It also amazes me how much they know about terrorists yet they fail to do anything about them until they have carried out the crime. Do they let terrorist attacks happen so it gives them a reason to attack the country they originate from?
David, London, UK
The US and allied forces have done a resounding job in bringing down the Al-Qaeda and Taleban within Afghanistan. The words of President Bush on this ghastly episode have rung true by the might of powerful military muscle by the US. But the story is not complete. Somalia is known for its training camps of terrorists, its continuation of Al-Qaeda which must be crushed and torn to pieces if vindication is to complete. Afghanistan is only the first step against this evil war on terror.
After success in Afghanistan, the war against terrorism should be extended further on other countries which support and harbour terrorists and their organisations.
The international coalition should stay together and united.
Sort out the killers in Northern Ireland and the Americans that fund them. But, of course, that isn't what the American or British governments want. Let's bomb another dust bowl in the Middle East or Africa instead. Makes good TV for the people at home.
So, Syria and Saudi Arabia get a grovelling visit from Tony Blair while Somalia and Yemen could face the full might of a US military campaign. It's truly heart warming to know that the west's foreign policy is founded on such ethical principles.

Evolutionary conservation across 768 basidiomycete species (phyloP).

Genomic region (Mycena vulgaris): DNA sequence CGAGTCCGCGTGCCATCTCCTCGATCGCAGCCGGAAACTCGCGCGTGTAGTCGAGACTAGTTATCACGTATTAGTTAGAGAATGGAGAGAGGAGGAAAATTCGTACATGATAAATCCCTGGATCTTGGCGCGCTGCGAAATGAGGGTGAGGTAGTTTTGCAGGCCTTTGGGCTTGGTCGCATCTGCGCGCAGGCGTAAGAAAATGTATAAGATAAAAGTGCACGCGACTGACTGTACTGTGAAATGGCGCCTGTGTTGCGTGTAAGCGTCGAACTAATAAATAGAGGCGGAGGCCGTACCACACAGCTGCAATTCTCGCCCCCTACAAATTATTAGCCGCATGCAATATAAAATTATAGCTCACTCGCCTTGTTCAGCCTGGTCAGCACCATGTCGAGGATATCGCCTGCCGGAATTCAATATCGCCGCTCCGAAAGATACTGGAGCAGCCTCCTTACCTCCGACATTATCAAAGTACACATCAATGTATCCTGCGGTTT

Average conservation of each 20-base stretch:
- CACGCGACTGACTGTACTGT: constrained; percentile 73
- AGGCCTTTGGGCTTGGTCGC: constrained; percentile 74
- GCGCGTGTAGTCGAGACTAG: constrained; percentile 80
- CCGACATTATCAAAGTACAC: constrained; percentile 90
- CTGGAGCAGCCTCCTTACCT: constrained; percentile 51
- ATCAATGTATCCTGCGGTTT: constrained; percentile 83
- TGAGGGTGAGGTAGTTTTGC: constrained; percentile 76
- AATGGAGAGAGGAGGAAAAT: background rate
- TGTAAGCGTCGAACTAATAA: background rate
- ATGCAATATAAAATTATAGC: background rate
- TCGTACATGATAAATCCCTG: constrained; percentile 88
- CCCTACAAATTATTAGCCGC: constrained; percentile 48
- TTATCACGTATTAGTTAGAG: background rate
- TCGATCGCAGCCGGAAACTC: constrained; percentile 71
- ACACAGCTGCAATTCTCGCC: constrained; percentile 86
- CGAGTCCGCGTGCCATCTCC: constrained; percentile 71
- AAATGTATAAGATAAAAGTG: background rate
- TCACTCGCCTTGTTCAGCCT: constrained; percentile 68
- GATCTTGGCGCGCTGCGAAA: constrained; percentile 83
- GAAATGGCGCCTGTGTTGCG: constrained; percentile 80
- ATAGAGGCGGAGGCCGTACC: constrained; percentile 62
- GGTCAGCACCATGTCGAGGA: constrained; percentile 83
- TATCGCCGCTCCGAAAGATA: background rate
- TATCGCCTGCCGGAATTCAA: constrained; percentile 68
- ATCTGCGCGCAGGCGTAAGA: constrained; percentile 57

Somalia is a land virtually without central government with known links to extremist groups. It is therefore a likely place for al-Qaeda to have bases. If this is true then it would be a valid target.
What September 11 reiterated was that there are extremist groups with no regard for human life or civilisation, which are often based or founded within oppressive regimes. While people may find it morally difficult to go after Iraq there can be no doubt that Saddam has produced weapons of mass destruction, and this is unacceptable. We need to be more proactive rather than reactive. UN weapons inspectors need to be allowed to return to Iraq and if they are prevented, decisive action needs to be taken against Saddam's government.
It appears that al-Qaeda cells exist all over the world, including Britain and many European countries. Does that mean the US will have the right to again go gung-ho and try to take charge and flush out these people. If a man who lives in a cave can organise people from all over the world to fly planes into the WTC then the US has no chance of winning this war, and is no longer a superpower.